FOUR ARIOS: Poems From Jessica Schneider

A stylized photograph of several red ants on a tree branch, used to complement Jessica Schneider's arios.

Can’t Beat It

Often, weather is deceptive—it can feel
Cooler or warmer than water. Humidity has
Something sprinklers can do

In summer. But in winter, everything
Stills. Temperature can
Alter, make leaves lose

Number, deepening
The year. Life goes over
Time, as we. Remain not



That moment when the world loses
Power, and the trees go
Broken. Then, the sudden

Sounds of saws follow
In some sort of after
Arrangement of nature into nothing

Particular. I can’t change
Or distinguish—this
From maybe, or that from more

Or less. Gathering, gathering, but leaving what’s intact.

The Red Balloon

Tell us—does the boy ever courage
These Paris streets, alone
Wherein a red balloon still resides

While tied to some pretend tree? Reaching,
He climbs towards the myth beyond
Years. Later, will he still withstand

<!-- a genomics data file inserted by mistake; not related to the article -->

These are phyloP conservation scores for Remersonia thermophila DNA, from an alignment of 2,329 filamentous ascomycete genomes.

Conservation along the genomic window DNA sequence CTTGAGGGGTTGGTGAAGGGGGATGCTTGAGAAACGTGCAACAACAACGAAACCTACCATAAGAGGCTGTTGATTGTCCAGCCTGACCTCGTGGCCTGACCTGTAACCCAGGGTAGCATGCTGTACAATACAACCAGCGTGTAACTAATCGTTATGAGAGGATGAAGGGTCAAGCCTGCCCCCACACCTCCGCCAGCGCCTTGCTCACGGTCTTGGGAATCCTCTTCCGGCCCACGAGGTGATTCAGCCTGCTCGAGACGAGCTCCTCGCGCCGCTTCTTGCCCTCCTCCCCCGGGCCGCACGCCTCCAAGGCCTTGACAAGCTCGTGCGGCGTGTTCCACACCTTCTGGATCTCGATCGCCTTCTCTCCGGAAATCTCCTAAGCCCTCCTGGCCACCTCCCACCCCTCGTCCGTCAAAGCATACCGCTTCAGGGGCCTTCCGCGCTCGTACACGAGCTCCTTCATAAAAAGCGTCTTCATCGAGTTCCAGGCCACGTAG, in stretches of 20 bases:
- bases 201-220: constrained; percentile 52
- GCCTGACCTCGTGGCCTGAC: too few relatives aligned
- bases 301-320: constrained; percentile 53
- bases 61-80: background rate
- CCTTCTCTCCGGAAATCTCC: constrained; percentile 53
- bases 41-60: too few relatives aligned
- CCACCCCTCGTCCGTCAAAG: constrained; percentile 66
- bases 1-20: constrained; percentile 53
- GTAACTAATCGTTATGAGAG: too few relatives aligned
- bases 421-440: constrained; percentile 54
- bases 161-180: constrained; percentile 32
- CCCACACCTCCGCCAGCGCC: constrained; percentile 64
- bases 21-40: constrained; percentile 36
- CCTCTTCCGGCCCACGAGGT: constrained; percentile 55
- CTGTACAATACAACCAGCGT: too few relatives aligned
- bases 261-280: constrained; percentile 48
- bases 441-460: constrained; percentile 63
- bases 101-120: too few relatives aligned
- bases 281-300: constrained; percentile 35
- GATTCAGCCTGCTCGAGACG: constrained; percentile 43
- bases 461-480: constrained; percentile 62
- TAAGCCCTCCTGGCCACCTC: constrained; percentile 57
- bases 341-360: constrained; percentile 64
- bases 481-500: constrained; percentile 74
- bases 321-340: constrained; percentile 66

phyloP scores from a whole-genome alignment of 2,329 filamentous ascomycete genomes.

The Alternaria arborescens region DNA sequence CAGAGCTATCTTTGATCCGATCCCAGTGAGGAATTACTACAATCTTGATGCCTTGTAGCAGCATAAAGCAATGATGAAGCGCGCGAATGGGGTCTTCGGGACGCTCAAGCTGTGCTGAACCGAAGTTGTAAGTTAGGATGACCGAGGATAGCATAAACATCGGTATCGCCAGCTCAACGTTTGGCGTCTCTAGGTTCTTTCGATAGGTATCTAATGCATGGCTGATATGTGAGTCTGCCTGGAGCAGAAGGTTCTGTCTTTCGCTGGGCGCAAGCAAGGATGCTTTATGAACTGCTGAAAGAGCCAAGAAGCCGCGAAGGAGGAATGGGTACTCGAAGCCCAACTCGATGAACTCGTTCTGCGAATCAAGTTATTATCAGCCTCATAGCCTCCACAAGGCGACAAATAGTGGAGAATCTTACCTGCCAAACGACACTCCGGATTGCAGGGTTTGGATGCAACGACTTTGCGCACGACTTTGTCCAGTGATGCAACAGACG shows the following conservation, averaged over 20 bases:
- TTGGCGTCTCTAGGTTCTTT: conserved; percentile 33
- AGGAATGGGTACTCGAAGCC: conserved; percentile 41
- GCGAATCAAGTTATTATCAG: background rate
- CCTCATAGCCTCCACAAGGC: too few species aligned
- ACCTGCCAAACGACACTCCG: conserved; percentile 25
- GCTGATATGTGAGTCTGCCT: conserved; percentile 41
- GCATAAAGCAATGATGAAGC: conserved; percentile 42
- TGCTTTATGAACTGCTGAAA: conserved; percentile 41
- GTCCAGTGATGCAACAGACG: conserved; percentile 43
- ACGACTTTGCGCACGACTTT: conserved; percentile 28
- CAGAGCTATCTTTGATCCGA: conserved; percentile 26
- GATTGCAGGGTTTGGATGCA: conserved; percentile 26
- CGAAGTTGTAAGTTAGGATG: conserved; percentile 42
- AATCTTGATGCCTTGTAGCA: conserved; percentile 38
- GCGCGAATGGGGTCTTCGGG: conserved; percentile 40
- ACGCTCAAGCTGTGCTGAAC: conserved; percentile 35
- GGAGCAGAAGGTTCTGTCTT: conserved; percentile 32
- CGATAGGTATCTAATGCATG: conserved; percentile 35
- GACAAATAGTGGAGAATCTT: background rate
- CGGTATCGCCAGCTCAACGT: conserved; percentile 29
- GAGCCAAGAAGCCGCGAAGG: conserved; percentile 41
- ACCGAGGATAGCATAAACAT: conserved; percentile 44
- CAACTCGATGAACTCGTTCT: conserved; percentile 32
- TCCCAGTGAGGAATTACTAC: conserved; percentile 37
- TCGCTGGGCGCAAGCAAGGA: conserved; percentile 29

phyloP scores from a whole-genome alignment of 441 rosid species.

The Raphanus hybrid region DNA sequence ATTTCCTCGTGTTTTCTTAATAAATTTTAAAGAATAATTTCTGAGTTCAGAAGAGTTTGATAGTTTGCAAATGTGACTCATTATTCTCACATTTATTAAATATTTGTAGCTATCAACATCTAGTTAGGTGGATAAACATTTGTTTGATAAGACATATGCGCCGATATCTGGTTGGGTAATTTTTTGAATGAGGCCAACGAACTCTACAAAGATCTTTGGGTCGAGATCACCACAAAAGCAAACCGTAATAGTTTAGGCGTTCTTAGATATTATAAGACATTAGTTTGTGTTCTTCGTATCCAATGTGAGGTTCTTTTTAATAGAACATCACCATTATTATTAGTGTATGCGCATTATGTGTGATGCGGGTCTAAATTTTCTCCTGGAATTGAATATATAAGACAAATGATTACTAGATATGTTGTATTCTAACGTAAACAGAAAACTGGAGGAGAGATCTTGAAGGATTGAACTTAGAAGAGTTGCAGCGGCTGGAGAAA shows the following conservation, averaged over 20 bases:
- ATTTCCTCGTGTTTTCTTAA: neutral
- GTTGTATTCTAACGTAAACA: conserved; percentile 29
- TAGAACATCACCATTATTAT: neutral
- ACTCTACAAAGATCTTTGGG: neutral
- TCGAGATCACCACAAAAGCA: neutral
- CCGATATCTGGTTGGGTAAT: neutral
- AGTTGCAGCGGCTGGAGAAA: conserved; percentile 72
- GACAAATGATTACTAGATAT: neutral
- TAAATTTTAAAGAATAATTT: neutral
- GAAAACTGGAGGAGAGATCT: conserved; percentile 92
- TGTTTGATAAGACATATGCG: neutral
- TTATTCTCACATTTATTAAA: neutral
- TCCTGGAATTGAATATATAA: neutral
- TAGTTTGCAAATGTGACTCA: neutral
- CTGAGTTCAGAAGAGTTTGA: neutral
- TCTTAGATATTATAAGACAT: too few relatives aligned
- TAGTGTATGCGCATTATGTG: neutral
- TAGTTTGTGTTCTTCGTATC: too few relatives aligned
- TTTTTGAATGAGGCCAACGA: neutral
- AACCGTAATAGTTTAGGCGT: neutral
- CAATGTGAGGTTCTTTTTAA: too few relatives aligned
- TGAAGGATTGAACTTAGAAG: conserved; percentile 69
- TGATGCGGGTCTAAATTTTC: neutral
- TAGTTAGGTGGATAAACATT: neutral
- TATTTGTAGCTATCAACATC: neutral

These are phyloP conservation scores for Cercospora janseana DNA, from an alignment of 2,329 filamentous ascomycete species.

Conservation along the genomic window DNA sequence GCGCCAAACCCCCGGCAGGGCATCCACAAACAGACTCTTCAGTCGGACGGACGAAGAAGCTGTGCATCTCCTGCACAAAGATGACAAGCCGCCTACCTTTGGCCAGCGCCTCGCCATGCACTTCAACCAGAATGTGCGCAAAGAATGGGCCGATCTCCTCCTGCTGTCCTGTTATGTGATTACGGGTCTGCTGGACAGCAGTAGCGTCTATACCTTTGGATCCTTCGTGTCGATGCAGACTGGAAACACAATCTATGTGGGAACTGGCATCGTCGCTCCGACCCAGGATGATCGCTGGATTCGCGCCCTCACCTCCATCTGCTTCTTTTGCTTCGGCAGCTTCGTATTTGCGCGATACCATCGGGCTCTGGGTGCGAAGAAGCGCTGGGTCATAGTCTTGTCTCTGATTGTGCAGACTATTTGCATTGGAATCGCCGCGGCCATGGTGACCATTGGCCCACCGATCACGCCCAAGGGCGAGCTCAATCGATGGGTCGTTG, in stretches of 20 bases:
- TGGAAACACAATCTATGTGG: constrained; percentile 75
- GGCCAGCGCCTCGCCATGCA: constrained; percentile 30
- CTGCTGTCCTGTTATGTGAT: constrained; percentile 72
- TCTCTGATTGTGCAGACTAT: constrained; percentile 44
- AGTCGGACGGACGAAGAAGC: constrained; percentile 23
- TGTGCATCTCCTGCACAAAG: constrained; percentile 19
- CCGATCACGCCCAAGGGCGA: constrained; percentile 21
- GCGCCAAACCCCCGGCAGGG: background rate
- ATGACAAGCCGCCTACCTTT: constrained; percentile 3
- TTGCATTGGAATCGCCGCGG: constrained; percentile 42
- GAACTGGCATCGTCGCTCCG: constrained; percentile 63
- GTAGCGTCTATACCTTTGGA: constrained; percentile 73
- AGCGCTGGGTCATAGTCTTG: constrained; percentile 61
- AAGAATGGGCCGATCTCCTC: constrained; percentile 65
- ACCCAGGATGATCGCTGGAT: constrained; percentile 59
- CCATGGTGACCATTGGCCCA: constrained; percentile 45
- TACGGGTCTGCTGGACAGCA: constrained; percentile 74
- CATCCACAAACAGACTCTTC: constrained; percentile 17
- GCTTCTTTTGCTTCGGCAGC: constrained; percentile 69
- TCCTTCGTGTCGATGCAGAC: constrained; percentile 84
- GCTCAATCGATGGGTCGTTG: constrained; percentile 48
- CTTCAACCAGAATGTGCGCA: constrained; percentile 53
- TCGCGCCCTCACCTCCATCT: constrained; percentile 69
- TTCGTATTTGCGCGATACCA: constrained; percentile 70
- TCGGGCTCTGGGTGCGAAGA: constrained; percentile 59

These same streets, surviving
Into elsewhere as one
Rising balloon? Moving, he lifts

Into breeze, his command, not.

Not No More

I really want to get up
But then I get down
And rather, I jump

Start the day as I
Finally finish that book, or walk
Across this icy lake. Still,

Something gets me
Sore, some bruise or other
Winter, unlike an ant

That even in smallness makes.

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If you enjoyed these arios from Jessica Schneider, consider supporting us and get patron-only content on our Patreon page. This will help the growth of this site, the automachination YouTube channel, and the ArtiFact Podcast. Recent episodes include a discussion of the implosion of antiracist scholar Ibram X. Kendi, an analysis of Martin Scorsese’s Taxi Driver with poets Jessica Schneider and Laura Woods, and a debunking of Robin DiAngelo’s corporate brand of antiracism.

More from Jessica Schneider: A World as Violent and Predatory: Roman Polanski’s “Repulsion” (1965), More Ambition Than Talent (& Knowing It!): Larry Blamire’s “The Lost Skeleton of Cadavra” (2001)Where Else Is There? Reviewing Joan Didion’s “The Year of Magical Thinking”